We have $ 8 million in retirement savings, we’re in our 50s and want to retire early, but we’re worried about health care costs – what can we do?
My wife and I are 50 and 52 years old and live in Boston. Our current combined annual income is approximately $ 400,000. We have about $ 6 million in non-retirement investments (stocks, bonds, cash). Another $ 2 million is invested in 401 (k) plans. Our house is fully paid for and we have no other responsibility.
Our annual expenses are between $ 100,000 and $ 150,000 depending on the type of vacation we take.
1. Based on these numbers, can we retire early (say over the next two years) and grow old in place?
2. A big unknown is the cost of health insurance. We currently get our health insurance through my employer which is a very generous PPO plan that allows us to see any specialist without a referral. I’m not sure if there are any insurance plans that we can buy that can offer a similar type of flexibility. How can I find out more?
See: I am 56 years old, my husband is 57 years old and retired. We saved about $ 750,000 and a military pension. I’m sick of working in America. Can I retire in three years?
Congratulations on building such a strong retirement nest egg – $ 8 million is quite an achievement.
Often times when I reply to letters like yours where the person has saved millions of dollars, I get comments from other readers who are frustrated because they think all that money will make retirement a game of. child. The truth is, money certainly helps – there’s no question about it – but if you don’t have the right plans and protections in place, or if you don’t stick to some sort of sane budget that allows you to live within your means. , you may also miss your retirement. There are also a lot of surprises that could derail your goals, as they can for anyone.
There are a few things you should think about before you retire early, although based on the numbers you provided and the fact that your annual expenses are a good match for your total savings, you “should be in pretty good shape” said Leyla Morgillo. , a certified financial planner with Madison Financial Planning Group.
“Taking early retirement requires careful monitoring as there are a number of variables that could derail it – market volatility, lower ROI environment, higher inflation or higher taxes, to name a few. -a, ”she said.
Because you will depend heavily on investment markets for your income, you will need to make sure that your portfolios meet your goals and needs, and react accordingly when they don’t, she said. For example, if the markets go down significantly in a year, try to reduce your discretionary spending, so that you don’t drop too much in your investments – they will already be reversed due to volatility, and you will want to hold on to as much as you can reasonably. the rebound of the markets.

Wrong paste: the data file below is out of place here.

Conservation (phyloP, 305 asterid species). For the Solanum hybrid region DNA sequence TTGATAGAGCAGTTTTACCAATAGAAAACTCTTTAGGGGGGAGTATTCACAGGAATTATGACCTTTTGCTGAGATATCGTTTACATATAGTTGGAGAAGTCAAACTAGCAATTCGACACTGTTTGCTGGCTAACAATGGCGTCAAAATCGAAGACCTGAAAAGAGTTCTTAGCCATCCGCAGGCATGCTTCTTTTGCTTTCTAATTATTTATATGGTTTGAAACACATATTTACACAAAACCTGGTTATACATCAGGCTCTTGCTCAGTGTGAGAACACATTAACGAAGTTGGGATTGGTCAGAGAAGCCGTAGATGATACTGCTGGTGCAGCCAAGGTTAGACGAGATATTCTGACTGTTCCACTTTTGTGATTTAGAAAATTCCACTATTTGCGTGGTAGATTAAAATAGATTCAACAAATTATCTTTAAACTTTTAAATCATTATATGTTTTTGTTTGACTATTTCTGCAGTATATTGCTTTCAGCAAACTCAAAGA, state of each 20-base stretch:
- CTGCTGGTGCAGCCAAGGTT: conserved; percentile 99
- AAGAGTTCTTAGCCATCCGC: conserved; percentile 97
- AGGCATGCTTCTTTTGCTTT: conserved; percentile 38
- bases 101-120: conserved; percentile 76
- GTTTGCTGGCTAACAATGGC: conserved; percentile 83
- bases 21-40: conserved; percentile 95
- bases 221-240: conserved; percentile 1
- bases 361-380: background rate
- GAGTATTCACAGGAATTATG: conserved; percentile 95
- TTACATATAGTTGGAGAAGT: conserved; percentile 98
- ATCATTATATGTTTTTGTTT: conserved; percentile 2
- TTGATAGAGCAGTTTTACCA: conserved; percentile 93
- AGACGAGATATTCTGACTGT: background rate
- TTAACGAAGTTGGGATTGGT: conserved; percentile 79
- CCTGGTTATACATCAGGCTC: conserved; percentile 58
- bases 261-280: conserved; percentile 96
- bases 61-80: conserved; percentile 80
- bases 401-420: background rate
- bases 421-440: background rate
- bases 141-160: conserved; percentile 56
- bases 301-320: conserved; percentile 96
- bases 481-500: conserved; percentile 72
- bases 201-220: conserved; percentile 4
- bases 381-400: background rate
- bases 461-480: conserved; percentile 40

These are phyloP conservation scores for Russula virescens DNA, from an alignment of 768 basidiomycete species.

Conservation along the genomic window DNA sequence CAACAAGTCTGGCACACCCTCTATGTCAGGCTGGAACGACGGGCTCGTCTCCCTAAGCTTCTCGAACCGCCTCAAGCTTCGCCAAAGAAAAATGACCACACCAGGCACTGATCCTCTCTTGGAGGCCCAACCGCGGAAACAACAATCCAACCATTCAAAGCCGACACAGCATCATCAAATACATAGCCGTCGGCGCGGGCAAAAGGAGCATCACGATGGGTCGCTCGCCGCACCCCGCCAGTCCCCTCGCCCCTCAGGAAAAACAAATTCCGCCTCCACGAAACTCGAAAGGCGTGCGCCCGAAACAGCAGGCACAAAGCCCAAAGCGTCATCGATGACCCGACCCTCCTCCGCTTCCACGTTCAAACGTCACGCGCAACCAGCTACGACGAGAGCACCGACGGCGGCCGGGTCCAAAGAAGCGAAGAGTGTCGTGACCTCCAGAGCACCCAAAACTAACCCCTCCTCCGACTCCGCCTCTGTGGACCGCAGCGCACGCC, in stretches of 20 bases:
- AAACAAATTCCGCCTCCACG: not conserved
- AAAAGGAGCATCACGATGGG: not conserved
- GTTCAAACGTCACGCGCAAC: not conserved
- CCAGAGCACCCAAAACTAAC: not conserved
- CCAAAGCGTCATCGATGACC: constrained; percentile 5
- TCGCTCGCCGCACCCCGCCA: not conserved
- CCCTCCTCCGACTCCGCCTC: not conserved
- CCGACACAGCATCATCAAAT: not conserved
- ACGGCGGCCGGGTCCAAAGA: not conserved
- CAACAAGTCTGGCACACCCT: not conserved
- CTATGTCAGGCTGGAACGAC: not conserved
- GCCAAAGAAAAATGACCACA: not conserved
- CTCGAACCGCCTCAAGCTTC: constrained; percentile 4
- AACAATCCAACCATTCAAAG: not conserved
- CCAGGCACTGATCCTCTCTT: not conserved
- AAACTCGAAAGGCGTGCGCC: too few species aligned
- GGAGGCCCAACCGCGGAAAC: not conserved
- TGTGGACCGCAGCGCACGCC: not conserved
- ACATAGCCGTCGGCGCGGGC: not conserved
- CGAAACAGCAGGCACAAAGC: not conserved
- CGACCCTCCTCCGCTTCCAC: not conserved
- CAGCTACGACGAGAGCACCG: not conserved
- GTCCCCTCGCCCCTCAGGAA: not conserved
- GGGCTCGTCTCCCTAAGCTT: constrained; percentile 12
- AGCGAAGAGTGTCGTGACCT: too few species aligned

Plus, “retirement is not a one-off event,” said James Guarino, certified financial planner and CEO of Baker Newman Noyes. Your annual expenses need to be calculated and evaluated every year anyway.
You didn’t mention if you expected to have other sources of income after you retire, but it’s something you should think about, Morgillo said. Having multiple sources of income is always more secure than one, but especially when the main source is in investment portfolios.
This of course does not mean that you are in danger if you were to retire now. Far from there. Edward Jastrem, a certified financial planner and director of financial planning at Heritage Financial, performed a very basic test in his financial planning software with a few assumptions: that you retire now and no longer receive earned income, pay the note. for pocket health expenses, have a “balanced” portfolio with returns on investment, see general inflation of around 1.92% and health cost inflation of 6%, receive modest estimates for benefits social security system at full retirement age, and set your life expectancy at 95 years. It did not take into account any other one-off expenses or any particular tax details. This scenario was just meant to see, with very basic information, what you might consider when you retire early.
Jastrem found the plan to sound healthy, as most people would have assumed. But there’s a lot more to analyze, he and other financial advisers said. Take the investments themselves, for example.
“The biggest risk for this couple is the lack of productivity of their assets,” said Alex Klingelhoeffer, certified financial planner and wealth advisor at Exencial Wealth Advisors. “I often see people who are too conservative with their investments compared to those who are too aggressive. In fact, I would say that on average 90% of the clients who come to me with this situation are underinvested.